Headliners Healthy Junkies are a London based band with a punk/garage sound. They have been on the live circuit for close to eight years and appeared at The Phoenix in March 2018. Their relentless hard-work has also seen them deliver a wealth of recorded output – including four albums – the most recent ‘Delirious Dream’, released in October 2018.
The band consist of Nina Courson (vocals), Phil-Honey-Jones (guitar), Dave Whitmore (bass) and Pumpy (drums) and provide an energetic mix of punk, metal and pop.
Looking for a reference point for influences, their sound has been compared to the likes of Sonic Youth through to Transvision Vamp, with perhaps an underlying nod to Nirvana. Don’t expect anything but pure on-stage energy and a slick delivery in the process.
Here’s a taste of what expect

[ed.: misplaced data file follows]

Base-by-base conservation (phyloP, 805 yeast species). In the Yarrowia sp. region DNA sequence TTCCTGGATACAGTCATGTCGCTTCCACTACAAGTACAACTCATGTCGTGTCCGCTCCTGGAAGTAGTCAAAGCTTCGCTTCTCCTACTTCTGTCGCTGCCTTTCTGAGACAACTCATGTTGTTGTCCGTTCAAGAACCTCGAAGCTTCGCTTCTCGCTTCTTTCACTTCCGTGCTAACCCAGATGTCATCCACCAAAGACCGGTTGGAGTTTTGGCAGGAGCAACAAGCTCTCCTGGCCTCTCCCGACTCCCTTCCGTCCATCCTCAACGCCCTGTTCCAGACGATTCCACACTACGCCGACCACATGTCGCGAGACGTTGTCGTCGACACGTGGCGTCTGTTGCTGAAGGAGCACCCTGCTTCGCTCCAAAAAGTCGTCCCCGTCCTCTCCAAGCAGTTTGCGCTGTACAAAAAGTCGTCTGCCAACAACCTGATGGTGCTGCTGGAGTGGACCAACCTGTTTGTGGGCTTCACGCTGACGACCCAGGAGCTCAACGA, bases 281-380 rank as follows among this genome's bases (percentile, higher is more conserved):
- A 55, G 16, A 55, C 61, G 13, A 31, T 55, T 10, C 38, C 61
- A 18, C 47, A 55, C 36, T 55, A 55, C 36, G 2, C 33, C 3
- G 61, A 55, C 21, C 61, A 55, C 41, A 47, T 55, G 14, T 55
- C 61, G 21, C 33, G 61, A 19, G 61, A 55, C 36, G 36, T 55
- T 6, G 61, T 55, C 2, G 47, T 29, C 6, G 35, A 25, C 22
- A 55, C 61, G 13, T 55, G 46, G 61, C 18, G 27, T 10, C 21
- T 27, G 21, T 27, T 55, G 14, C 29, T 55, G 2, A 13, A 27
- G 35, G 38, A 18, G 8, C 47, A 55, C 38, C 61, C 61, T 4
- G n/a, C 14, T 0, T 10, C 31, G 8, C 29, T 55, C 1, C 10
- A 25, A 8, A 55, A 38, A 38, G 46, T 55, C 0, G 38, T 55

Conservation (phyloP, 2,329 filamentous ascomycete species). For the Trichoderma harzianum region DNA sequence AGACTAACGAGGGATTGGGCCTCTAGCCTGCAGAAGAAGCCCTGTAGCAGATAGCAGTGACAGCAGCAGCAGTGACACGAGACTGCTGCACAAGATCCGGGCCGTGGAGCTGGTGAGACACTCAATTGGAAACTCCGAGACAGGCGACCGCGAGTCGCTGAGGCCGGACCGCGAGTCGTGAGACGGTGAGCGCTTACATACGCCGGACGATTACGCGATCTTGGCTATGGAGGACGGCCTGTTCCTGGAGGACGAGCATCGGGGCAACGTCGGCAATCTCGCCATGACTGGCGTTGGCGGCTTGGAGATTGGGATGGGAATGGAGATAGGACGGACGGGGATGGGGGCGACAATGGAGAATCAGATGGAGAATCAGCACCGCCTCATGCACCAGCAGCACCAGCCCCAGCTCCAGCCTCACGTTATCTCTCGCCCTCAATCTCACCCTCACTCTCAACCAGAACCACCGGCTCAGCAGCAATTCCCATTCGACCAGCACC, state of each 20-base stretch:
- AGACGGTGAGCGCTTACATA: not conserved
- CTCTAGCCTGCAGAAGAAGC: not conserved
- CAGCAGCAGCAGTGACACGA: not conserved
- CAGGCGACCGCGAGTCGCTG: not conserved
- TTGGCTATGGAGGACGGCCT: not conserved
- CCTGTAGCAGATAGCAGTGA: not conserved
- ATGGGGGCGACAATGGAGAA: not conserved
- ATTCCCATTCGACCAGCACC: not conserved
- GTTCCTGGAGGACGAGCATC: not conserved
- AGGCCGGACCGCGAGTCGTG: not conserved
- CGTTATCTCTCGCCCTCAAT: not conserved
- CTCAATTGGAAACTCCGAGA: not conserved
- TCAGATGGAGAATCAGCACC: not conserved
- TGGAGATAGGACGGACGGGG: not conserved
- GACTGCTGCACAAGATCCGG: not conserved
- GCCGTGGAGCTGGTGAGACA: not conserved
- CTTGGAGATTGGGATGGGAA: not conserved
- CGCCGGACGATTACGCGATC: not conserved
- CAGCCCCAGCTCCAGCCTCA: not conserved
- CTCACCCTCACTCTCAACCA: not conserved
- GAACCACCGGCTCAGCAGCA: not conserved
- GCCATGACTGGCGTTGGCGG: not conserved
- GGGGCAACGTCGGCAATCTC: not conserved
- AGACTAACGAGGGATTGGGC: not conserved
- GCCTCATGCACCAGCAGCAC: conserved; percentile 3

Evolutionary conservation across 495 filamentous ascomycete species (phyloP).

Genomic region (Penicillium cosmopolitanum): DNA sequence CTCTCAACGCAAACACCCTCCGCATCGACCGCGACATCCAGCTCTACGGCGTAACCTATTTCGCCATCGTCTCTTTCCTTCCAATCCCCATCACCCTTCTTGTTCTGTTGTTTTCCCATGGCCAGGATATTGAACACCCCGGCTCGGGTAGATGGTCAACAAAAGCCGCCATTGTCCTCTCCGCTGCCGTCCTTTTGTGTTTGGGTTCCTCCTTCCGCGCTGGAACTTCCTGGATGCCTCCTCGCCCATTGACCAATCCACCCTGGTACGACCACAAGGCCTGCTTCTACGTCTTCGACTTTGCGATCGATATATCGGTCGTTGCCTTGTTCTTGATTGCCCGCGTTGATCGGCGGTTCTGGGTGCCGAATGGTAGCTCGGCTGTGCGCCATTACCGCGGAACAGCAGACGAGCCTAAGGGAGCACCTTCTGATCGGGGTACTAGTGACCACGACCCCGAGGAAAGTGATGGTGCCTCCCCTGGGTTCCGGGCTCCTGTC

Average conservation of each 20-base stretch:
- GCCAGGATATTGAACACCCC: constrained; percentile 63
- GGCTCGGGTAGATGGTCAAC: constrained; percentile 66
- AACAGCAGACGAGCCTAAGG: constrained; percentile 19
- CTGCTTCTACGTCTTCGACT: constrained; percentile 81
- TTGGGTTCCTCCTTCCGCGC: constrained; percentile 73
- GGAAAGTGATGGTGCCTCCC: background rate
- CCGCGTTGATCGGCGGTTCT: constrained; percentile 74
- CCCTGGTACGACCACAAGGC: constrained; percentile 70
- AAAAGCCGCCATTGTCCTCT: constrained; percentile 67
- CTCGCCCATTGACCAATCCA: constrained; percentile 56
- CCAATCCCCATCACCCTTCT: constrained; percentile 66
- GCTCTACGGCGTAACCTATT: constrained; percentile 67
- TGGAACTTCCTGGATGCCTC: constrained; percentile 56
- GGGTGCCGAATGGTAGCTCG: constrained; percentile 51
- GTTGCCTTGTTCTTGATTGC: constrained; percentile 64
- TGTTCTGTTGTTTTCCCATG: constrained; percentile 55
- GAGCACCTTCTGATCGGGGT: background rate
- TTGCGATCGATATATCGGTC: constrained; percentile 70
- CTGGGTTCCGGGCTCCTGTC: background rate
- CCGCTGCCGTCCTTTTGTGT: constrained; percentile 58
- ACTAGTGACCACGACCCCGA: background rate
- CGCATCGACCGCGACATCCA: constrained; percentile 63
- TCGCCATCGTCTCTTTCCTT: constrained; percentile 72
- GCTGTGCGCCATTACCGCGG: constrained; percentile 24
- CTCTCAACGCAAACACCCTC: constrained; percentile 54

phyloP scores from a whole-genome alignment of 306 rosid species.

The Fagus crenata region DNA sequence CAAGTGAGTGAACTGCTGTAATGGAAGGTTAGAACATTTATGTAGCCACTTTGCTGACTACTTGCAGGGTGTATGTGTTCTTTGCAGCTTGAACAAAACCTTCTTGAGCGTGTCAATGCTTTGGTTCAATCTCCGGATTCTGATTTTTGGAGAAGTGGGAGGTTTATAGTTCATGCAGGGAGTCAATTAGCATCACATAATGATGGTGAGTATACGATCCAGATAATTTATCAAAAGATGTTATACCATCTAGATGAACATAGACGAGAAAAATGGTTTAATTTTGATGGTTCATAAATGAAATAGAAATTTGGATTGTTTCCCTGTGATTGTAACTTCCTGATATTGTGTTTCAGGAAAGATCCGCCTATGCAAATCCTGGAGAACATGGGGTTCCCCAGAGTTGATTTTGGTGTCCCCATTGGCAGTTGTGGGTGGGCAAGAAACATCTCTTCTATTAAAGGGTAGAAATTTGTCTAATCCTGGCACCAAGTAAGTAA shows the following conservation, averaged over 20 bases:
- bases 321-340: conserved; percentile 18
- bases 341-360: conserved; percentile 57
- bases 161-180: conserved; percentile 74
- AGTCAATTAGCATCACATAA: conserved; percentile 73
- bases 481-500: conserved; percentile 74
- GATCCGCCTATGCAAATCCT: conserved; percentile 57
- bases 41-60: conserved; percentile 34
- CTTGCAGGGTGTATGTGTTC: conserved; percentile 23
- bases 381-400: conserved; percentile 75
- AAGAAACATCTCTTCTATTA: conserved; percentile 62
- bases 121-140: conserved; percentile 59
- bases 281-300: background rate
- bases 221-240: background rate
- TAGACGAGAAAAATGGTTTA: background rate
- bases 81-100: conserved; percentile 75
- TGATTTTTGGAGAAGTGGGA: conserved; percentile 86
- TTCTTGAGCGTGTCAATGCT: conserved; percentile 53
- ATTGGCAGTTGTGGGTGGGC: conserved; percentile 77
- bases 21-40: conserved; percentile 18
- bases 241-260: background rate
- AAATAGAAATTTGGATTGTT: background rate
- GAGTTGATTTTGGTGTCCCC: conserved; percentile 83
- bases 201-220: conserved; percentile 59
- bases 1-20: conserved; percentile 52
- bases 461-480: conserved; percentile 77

Opening the evening were Public Service Announcement. They are no strangers to The Phoenix, having first played there in 2017 and most recently, a headline slot on 15th March 2019. The band consists of John Fleming (vocals), Pete Colverd (guitar) Dan Comben (bass) and Al Lane (drums). John and Pete are former members of High Wycombe post-punk outfit Basta Roc and played their first gig as Public Service Announcement in April 2017 during a charity event in memory of Gareth Jones.
Nearly two years on and the March 2019 gig marked the release of their debut EP – a five track beauty called ‘The Beginning’. The band originally started out playing a mixture of covers and re-works of Basta Roc songs. However, the writing bug appears to have kicked-in and the EP boasts tracks to be proud of.